When the call to arms sounded from the Potomac to the Rio Grande, W. N. Kenner enlisted early in the conflict and was elected first lieutenant in Company E. Twelfth Texas Cavalry, commanded by colonel (afterwards general ) Parsons. He was always proud of the part he took in the great drama that was played by the North and the South from 1861 to 1865. Parsons Brigade did not have a long list of great battles to its credit but for a considerable period of the war, it was the main bulwark that stood between Texas and the for and its ceaseless activity, brilliant maneuvering, long marches and sleepless vigiliance so bewildered the enemy they thought it prudent not to venture farther on and Texas was saved from devastation. Comrade Kenner was always glad to remember that he had a share in these glorious achievements.

Our comrade was one of those, who sesigning themselves to the inevitable, cheerfully took up the burdens imposed by the war and with unfaltering courage pressed on to the task of doing what could be done to bring back prosperity to the South. Manfully did he do his part and in such way as to win the respect and esteem of all who knew him. Always cheerful, always kind, strictly honest in all his dealings, he became a force in the community in which he lived and his neighbors felt honored by his friendship. With it all he was an unassuming Christian gentleman, who set an example of forbearance and kindly deeds that it would be well to imitate.

Our camp mourns the loss of Comrade Kenner, but we would not call him back. He has gone to be in company with the heroes who have passed on before, whose ranks it is hoped the remnant of us will help to swell when the time comes for us to answer the call.


Tribute to a friend.

In the passing of W. N. Kenner, Navarro County lost one of its oldest and best citizens. Few men enjoyed a higher respect or more general esteem throughout the city and county in which he had lived fifty years. He had a frankness in the manner and makeup of his life seasoned with a courtesy and diffidence to others that made him many life-long friends. Human sympathy and a tender spirit marked his life. He was my friend and while the memories of nearly half a century are taking the vividness which only death can give. I feel inclined to go into details about the departed friend. Every one I suppose who is blessed with an intimate friend has a world within a world, which he shows with that friend, and when the great silence descends upon it, he is not much disposed to open his heart to others. Yet, I cannot resist the desire to say something of one who was very near to me, and whose grave has gathered into itself a part of my own life, for 47 years ago when but a boy in this, then far off western state, away from my own native state and the friends of my youth, I first met him and we shook hands in the open sunshine of a spring day in 1868, the cordial hand shake and his kindly words of cheer and welcome made me feel I had found a friend. As to relative years he was somewhat in advance of me, enough to temper a spontaneous regard at the time and a well defined respect for one whom I deemed no common man. That spring day has been remembered many a time since in my experience of his friendship, during those extended years. At heart he was thoroughly gentle and amiable, in private hours those qualities were particularly seen and many such hours have I witnessed. I thought of those things as I stood in the hush and silence of the chamber of death, and silence of the chamber of death, and looked in the face of my friend, placid and peaceful in the repose of death, and thanked the good Father “the giver of every good and perfect gift” for a character so unselfish and magnanimous and for a life that has linked more than three-fourths of a century, to immortal ages. Looking back from the eventide of the days, I see as much in his life to praise and as little to blame, as any man I have known. Faithful and true in all the relations of life, the only regret expressed as he felt the dark shadows gathering about him, was the leaving of wife and children he loved so well, a fidelity worth of supreme honor. He was perfectly conscious of approaching dissolution and answered the last roll call with resignation, passing out and away as peacefully as a little child falling asleep in its mother’s arms. His body rests in beautiful Oakwood cemetery, there to await the resurrection call in God’s own appointed time. We shall hold in kindly remembrance our friend and his many tokens of friendship to us, and we pray that the blessings of the Good Father above may ever abide with his loved ones, bereft of husband and father.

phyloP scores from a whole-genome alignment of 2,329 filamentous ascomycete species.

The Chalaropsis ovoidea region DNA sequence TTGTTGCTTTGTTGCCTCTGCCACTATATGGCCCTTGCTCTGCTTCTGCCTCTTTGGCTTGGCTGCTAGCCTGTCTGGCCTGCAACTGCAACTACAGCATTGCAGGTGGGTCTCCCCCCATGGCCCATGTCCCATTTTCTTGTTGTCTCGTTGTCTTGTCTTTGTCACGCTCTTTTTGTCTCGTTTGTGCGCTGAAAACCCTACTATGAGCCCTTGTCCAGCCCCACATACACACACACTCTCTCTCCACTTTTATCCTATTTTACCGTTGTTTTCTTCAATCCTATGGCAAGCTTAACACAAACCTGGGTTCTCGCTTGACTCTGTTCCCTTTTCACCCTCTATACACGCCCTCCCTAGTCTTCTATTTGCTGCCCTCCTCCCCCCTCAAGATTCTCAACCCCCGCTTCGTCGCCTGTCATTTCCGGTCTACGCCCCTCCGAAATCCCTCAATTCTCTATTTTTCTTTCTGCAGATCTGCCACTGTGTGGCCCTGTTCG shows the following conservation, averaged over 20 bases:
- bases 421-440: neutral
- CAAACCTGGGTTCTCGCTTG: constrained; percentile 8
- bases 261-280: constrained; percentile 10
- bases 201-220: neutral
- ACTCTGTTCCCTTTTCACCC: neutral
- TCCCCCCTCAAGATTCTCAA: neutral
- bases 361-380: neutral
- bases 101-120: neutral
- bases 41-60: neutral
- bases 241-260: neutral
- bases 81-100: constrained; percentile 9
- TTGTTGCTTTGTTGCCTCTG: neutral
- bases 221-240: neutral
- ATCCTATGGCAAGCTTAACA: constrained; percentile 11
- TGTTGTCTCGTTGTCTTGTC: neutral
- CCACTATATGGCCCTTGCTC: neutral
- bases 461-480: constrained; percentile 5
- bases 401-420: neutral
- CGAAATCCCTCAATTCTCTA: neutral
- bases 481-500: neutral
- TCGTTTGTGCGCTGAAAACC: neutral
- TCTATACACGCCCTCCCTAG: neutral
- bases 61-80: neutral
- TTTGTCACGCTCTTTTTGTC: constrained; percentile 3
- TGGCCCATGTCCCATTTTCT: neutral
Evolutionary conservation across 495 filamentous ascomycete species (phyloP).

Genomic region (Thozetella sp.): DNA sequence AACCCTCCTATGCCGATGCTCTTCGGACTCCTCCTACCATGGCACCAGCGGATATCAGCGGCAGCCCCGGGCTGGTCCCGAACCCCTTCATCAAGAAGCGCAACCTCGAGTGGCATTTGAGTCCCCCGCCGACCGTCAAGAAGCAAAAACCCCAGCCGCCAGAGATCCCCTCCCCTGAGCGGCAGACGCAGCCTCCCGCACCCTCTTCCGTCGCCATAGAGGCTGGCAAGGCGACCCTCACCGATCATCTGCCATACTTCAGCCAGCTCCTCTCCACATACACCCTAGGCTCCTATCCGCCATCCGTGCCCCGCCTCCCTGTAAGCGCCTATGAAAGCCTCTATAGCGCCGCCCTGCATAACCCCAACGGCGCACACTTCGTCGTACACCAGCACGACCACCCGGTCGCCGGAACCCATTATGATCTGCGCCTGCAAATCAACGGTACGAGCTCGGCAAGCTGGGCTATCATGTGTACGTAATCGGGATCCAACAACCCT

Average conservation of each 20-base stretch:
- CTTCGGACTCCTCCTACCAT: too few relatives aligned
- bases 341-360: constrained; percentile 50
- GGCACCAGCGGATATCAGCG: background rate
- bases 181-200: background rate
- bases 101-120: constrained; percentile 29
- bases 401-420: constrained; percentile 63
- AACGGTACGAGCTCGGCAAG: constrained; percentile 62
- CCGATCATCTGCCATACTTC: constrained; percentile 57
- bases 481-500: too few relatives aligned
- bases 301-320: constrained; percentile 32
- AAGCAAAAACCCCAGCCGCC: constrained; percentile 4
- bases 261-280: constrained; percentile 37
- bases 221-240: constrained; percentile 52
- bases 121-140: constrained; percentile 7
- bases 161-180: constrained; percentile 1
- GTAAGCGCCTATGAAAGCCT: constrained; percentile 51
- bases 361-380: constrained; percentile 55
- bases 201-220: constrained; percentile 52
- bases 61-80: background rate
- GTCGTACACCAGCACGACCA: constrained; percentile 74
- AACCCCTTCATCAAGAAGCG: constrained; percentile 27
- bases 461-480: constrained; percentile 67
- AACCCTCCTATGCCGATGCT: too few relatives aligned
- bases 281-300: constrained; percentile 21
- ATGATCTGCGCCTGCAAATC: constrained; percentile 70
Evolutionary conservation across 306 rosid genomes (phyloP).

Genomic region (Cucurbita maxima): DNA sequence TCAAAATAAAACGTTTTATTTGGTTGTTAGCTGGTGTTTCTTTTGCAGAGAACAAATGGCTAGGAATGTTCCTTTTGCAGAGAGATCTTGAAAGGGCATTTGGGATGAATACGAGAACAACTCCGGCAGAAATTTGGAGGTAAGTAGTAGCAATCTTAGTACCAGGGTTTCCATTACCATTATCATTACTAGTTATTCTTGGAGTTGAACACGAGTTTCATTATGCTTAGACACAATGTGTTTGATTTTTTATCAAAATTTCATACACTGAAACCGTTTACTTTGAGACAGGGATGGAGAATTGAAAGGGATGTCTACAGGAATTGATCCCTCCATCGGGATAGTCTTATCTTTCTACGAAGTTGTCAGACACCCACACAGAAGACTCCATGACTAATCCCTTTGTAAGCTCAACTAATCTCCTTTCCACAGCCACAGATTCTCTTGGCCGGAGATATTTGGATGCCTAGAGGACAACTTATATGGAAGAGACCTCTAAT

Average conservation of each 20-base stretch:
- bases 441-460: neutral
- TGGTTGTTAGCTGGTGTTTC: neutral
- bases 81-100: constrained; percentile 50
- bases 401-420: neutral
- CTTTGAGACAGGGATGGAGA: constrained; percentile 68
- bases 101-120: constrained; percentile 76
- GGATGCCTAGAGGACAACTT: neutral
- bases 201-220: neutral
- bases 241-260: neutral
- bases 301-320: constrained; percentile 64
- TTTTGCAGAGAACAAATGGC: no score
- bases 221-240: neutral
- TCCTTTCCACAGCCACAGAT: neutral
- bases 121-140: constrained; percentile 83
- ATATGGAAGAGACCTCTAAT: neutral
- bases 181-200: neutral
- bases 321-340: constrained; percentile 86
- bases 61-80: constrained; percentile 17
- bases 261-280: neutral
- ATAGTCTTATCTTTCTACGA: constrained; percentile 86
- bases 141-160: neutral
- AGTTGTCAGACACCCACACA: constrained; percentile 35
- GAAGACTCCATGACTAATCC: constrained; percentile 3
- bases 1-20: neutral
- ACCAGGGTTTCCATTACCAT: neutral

R. M. McMULLAN, Chatfield, TEx., Sep. 26, 1915